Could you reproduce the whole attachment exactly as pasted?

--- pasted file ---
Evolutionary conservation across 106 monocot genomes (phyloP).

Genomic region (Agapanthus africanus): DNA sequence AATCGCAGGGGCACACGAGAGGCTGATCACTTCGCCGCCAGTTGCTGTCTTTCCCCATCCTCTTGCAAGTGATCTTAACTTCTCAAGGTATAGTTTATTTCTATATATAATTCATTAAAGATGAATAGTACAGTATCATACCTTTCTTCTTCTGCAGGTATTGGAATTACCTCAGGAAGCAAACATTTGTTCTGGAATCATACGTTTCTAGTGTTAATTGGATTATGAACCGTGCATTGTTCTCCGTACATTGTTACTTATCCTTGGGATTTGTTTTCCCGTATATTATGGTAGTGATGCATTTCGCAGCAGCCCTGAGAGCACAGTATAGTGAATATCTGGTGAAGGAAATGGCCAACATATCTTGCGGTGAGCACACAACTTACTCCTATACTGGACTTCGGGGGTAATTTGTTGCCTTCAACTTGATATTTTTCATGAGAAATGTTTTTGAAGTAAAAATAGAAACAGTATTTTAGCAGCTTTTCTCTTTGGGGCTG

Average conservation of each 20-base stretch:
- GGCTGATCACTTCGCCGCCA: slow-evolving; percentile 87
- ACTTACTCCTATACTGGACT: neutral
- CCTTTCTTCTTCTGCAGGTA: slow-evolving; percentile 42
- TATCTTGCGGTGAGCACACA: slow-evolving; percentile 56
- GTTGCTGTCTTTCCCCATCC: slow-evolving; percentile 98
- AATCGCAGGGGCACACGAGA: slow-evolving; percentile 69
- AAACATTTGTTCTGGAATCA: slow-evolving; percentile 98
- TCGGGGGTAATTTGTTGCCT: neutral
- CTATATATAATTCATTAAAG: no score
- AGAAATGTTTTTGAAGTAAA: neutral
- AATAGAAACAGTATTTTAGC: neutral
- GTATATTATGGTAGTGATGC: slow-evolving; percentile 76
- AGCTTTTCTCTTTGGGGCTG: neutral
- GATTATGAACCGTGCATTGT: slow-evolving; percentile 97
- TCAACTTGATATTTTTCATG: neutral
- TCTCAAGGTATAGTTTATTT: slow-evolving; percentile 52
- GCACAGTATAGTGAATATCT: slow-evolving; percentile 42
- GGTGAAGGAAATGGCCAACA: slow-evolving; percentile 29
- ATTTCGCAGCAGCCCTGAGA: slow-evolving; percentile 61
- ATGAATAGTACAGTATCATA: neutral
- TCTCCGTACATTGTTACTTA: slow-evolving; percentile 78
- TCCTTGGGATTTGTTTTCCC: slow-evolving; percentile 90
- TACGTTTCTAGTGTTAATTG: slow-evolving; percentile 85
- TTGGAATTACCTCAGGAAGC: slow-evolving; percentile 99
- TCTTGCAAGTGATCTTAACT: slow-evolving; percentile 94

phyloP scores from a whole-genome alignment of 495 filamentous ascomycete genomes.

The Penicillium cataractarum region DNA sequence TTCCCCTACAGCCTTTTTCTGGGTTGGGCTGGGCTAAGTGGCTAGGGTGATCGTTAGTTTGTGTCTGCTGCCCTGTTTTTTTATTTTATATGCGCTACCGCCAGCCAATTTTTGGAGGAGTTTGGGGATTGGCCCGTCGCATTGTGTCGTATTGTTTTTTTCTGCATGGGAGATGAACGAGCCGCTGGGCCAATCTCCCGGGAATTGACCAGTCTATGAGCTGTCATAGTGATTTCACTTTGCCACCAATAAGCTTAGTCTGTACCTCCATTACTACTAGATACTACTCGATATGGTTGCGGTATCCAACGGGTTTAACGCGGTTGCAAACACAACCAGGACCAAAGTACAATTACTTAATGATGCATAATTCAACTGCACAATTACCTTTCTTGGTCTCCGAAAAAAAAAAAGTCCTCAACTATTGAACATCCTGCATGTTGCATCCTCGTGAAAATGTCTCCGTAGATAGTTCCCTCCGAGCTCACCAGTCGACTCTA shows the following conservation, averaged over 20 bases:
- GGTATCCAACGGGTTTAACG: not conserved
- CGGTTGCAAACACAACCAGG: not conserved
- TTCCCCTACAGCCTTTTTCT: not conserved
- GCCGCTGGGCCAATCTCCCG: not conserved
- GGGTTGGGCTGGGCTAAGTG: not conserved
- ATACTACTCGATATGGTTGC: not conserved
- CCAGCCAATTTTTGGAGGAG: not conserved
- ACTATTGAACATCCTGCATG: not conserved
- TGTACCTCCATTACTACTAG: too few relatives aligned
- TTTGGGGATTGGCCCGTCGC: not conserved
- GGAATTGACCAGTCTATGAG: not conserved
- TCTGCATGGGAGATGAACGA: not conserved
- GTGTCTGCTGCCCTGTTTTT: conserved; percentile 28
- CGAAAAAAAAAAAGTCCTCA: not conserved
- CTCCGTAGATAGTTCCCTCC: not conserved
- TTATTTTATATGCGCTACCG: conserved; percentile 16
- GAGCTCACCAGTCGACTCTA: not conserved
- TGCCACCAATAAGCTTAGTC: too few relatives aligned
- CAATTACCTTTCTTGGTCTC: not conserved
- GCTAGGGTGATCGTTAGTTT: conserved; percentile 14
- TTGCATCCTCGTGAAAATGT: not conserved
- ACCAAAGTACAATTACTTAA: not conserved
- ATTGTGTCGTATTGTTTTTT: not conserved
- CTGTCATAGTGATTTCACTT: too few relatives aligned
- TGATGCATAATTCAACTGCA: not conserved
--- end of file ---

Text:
Evolutionary conservation across 106 monocot genomes (phyloP).

Genomic region (Agapanthus africanus): DNA sequence AATCGCAGGGGCACACGAGAGGCTGATCACTTCGCCGCCAGTTGCTGTCTTTCCCCATCCTCTTGCAAGTGATCTTAACTTCTCAAGGTATAGTTTATTTCTATATATAATTCATTAAAGATGAATAGTACAGTATCATACCTTTCTTCTTCTGCAGGTATTGGAATTACCTCAGGAAGCAAACATTTGTTCTGGAATCATACGTTTCTAGTGTTAATTGGATTATGAACCGTGCATTGTTCTCCGTACATTGTTACTTATCCTTGGGATTTGTTTTCCCGTATATTATGGTAGTGATGCATTTCGCAGCAGCCCTGAGAGCACAGTATAGTGAATATCTGGTGAAGGAAATGGCCAACATATCTTGCGGTGAGCACACAACTTACTCCTATACTGGACTTCGGGGGTAATTTGTTGCCTTCAACTTGATATTTTTCATGAGAAATGTTTTTGAAGTAAAAATAGAAACAGTATTTTAGCAGCTTTTCTCTTTGGGGCTG

Average conservation of each 20-base stretch:
- GGCTGATCACTTCGCCGCCA: slow-evolving; percentile 87
- ACTTACTCCTATACTGGACT: neutral
- CCTTTCTTCTTCTGCAGGTA: slow-evolving; percentile 42
- TATCTTGCGGTGAGCACACA: slow-evolving; percentile 56
- GTTGCTGTCTTTCCCCATCC: slow-evolving; percentile 98
- AATCGCAGGGGCACACGAGA: slow-evolving; percentile 69
- AAACATTTGTTCTGGAATCA: slow-evolving; percentile 98
- TCGGGGGTAATTTGTTGCCT: neutral
- CTATATATAATTCATTAAAG: no score
- AGAAATGTTTTTGAAGTAAA: neutral
- AATAGAAACAGTATTTTAGC: neutral
- GTATATTATGGTAGTGATGC: slow-evolving; percentile 76
- AGCTTTTCTCTTTGGGGCTG: neutral
- GATTATGAACCGTGCATTGT: slow-evolving; percentile 97
- TCAACTTGATATTTTTCATG: neutral
- TCTCAAGGTATAGTTTATTT: slow-evolving; percentile 52
- GCACAGTATAGTGAATATCT: slow-evolving; percentile 42
- GGTGAAGGAAATGGCCAACA: slow-evolving; percentile 29
- ATTTCGCAGCAGCCCTGAGA: slow-evolving; percentile 61
- ATGAATAGTACAGTATCATA: neutral
- TCTCCGTACATTGTTACTTA: slow-evolving; percentile 78
- TCCTTGGGATTTGTTTTCCC: slow-evolving; percentile 90
- TACGTTTCTAGTGTTAATTG: slow-evolving; percentile 85
- TTGGAATTACCTCAGGAAGC: slow-evolving; percentile 99
- TCTTGCAAGTGATCTTAACT: slow-evolving; percentile 94

phyloP scores from a whole-genome alignment of 495 filamentous ascomycete genomes.

The Penicillium cataractarum region DNA sequence TTCCCCTACAGCCTTTTTCTGGGTTGGGCTGGGCTAAGTGGCTAGGGTGATCGTTAGTTTGTGTCTGCTGCCCTGTTTTTTTATTTTATATGCGCTACCGCCAGCCAATTTTTGGAGGAGTTTGGGGATTGGCCCGTCGCATTGTGTCGTATTGTTTTTTTCTGCATGGGAGATGAACGAGCCGCTGGGCCAATCTCCCGGGAATTGACCAGTCTATGAGCTGTCATAGTGATTTCACTTTGCCACCAATAAGCTTAGTCTGTACCTCCATTACTACTAGATACTACTCGATATGGTTGCGGTATCCAACGGGTTTAACGCGGTTGCAAACACAACCAGGACCAAAGTACAATTACTTAATGATGCATAATTCAACTGCACAATTACCTTTCTTGGTCTCCGAAAAAAAAAAAGTCCTCAACTATTGAACATCCTGCATGTTGCATCCTCGTGAAAATGTCTCCGTAGATAGTTCCCTCCGAGCTCACCAGTCGACTCTA shows the following conservation, averaged over 20 bases:
- GGTATCCAACGGGTTTAACG: not conserved
- CGGTTGCAAACACAACCAGG: not conserved
- TTCCCCTACAGCCTTTTTCT: not conserved
- GCCGCTGGGCCAATCTCCCG: not conserved
- GGGTTGGGCTGGGCTAAGTG: not conserved
- ATACTACTCGATATGGTTGC: not conserved
- CCAGCCAATTTTTGGAGGAG: not conserved
- ACTATTGAACATCCTGCATG: not conserved
- TGTACCTCCATTACTACTAG: too few relatives aligned
- TTTGGGGATTGGCCCGTCGC: not conserved
- GGAATTGACCAGTCTATGAG: not conserved
- TCTGCATGGGAGATGAACGA: not conserved
- GTGTCTGCTGCCCTGTTTTT: conserved; percentile 28
- CGAAAAAAAAAAAGTCCTCA: not conserved
- CTCCGTAGATAGTTCCCTCC: not conserved
- TTATTTTATATGCGCTACCG: conserved; percentile 16
- GAGCTCACCAGTCGACTCTA: not conserved
- TGCCACCAATAAGCTTAGTC: too few relatives aligned
- CAATTACCTTTCTTGGTCTC: not conserved
- GCTAGGGTGATCGTTAGTTT: conserved; percentile 14
- TTGCATCCTCGTGAAAATGT: not conserved
- ACCAAAGTACAATTACTTAA: not conserved
- ATTGTGTCGTATTGTTTTTT: not conserved
- CTGTCATAGTGATTTCACTT: too few relatives aligned
- TGATGCATAATTCAACTGCA: not conserved